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Kimball O'Hara, an Irish orphan, is raised in Lahore by an Indian woman. When his parentage is eventually discovered, he is sent to a British school. But he longs to return home to his wanderings and heroic adventures with his friend, the old lama.
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- Pierre Gauthier
This book is more of a tale than a novel and basically deals with the diversity of India, as it could be perceived at the beginning of the 20th century, when the country was still under British rule. It tells of the vicissitudes of young man born of Irish parents who interacts with Hindus, Buddhists, Muslims, Christians and Sikhs and evolves accordingly. His meeting with a Tibetan lama is crucial.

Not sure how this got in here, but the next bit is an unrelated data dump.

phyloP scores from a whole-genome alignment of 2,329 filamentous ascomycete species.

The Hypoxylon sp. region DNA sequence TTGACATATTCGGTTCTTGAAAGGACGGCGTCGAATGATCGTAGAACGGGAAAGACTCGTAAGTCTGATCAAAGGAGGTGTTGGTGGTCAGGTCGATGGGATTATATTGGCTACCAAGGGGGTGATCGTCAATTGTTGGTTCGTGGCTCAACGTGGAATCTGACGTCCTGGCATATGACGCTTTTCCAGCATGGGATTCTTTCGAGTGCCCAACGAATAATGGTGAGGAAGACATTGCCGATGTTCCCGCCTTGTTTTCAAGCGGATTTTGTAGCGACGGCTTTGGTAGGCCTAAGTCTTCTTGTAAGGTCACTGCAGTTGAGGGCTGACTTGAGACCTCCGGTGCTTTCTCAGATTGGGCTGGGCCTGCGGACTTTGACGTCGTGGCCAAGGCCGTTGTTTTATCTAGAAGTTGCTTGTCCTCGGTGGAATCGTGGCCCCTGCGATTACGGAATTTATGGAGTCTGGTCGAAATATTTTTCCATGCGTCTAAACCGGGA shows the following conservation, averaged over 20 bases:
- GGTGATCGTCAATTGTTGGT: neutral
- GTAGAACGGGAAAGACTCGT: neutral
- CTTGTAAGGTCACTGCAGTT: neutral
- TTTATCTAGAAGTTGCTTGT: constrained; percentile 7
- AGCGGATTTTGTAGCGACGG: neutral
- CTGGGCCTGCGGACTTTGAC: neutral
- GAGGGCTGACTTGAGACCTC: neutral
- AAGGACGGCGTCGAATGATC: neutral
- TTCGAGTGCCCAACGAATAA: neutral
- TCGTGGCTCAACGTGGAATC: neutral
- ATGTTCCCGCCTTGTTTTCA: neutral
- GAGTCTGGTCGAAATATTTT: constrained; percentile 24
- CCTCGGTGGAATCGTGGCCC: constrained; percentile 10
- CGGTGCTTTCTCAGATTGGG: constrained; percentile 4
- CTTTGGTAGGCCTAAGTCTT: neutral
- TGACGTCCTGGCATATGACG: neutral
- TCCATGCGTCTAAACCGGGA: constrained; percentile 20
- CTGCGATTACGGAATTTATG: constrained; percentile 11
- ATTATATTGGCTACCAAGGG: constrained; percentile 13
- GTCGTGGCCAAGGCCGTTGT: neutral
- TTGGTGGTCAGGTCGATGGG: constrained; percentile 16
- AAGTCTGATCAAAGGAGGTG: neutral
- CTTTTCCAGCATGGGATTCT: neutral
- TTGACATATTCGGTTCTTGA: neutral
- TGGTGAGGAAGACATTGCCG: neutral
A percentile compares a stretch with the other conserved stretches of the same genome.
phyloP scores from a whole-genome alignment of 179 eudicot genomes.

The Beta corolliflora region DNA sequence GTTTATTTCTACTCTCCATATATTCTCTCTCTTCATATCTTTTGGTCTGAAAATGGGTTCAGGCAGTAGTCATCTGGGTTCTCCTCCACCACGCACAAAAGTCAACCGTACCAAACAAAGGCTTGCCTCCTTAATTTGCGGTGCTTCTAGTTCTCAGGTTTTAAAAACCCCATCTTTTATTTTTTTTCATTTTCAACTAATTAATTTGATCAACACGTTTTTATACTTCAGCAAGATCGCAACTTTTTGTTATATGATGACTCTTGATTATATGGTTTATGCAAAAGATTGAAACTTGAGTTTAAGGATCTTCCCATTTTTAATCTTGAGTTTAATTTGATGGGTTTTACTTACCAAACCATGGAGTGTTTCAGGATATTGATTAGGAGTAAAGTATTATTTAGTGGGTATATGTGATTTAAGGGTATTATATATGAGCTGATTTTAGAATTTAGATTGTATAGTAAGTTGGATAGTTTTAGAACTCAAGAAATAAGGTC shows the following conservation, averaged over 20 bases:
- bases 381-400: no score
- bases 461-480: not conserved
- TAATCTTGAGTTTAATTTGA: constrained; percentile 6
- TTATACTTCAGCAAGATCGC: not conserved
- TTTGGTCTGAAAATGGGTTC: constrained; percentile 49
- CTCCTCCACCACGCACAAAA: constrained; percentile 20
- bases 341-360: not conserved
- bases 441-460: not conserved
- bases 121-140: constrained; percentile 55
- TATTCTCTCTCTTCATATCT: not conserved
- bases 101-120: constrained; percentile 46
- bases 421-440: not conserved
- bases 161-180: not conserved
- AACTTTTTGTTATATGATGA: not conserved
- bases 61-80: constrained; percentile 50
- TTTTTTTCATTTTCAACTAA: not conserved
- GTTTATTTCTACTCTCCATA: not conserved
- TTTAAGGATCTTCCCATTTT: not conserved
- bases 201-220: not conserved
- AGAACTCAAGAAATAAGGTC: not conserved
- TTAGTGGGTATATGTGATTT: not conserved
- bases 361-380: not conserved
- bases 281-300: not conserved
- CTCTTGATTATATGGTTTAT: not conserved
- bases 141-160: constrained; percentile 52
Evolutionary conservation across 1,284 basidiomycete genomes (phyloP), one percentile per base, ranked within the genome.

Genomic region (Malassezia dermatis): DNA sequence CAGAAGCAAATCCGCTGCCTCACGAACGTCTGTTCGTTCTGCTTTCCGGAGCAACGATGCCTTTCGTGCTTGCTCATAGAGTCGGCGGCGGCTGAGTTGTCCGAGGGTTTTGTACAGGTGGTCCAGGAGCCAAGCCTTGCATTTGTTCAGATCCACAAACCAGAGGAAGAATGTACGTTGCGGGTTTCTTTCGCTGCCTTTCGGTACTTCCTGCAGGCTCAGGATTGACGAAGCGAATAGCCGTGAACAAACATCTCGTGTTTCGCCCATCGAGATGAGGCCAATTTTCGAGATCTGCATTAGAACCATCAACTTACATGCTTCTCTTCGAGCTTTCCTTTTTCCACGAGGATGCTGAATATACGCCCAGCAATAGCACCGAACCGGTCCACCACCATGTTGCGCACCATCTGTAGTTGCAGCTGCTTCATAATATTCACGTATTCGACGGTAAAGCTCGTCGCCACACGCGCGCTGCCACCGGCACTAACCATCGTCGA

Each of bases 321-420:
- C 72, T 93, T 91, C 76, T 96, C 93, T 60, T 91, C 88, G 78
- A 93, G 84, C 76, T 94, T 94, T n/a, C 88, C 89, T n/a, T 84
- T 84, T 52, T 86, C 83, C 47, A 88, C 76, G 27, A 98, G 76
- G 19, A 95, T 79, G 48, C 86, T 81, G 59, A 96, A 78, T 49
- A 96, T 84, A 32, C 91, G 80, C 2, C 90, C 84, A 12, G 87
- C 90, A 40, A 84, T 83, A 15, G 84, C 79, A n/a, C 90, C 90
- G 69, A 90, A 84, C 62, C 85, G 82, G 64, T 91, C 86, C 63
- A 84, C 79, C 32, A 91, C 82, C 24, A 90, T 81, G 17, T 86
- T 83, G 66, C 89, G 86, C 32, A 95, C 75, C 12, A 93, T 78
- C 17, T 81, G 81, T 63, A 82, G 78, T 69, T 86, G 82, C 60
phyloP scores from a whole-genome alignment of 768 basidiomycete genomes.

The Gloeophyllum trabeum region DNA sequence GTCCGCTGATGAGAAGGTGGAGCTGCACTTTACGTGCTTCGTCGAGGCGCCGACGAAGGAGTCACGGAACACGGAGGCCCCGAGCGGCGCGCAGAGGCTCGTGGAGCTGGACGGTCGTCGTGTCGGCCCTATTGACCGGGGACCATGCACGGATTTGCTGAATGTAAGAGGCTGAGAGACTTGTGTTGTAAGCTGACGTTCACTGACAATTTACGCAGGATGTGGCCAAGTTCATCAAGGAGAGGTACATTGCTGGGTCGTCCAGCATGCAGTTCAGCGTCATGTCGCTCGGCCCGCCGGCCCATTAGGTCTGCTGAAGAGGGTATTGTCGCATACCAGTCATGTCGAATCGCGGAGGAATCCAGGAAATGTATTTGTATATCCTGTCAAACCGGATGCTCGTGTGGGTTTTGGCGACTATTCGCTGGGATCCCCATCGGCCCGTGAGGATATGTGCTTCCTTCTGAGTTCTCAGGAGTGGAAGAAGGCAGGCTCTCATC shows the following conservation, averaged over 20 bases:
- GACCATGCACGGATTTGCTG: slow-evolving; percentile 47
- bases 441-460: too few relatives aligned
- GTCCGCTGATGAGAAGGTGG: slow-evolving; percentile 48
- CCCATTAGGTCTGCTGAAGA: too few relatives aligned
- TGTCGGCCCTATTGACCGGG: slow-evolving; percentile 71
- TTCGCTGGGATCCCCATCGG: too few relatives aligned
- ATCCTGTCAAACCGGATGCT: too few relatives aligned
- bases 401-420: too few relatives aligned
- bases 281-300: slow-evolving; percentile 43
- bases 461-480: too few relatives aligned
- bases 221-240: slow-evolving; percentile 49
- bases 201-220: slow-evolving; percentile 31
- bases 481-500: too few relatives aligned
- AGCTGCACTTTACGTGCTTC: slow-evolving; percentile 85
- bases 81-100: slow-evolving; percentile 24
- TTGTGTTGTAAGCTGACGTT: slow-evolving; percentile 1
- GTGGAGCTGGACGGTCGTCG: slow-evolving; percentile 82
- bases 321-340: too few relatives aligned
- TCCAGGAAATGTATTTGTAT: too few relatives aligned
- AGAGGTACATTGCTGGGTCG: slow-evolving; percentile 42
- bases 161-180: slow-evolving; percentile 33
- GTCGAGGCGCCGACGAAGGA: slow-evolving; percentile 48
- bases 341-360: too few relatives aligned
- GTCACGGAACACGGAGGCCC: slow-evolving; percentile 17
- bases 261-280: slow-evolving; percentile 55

The plot is basically that of a quest but is by no means captivating. The characters are all somewhat flat, each embodying his own religion and culture, and none is particularly engrossing.
Overall, the interest of the work lies entirely in its Indian setting, although it is difficult for someone who does not know the land to ascertain how validly it is described.
In the audio version, the narrator imitates Indian accents for the various characters. For someone unfamiliar with the country, it is difficult to gauge how successful she is. The result demands an extra effort on the listener’s part and turns out to be highly aggravating.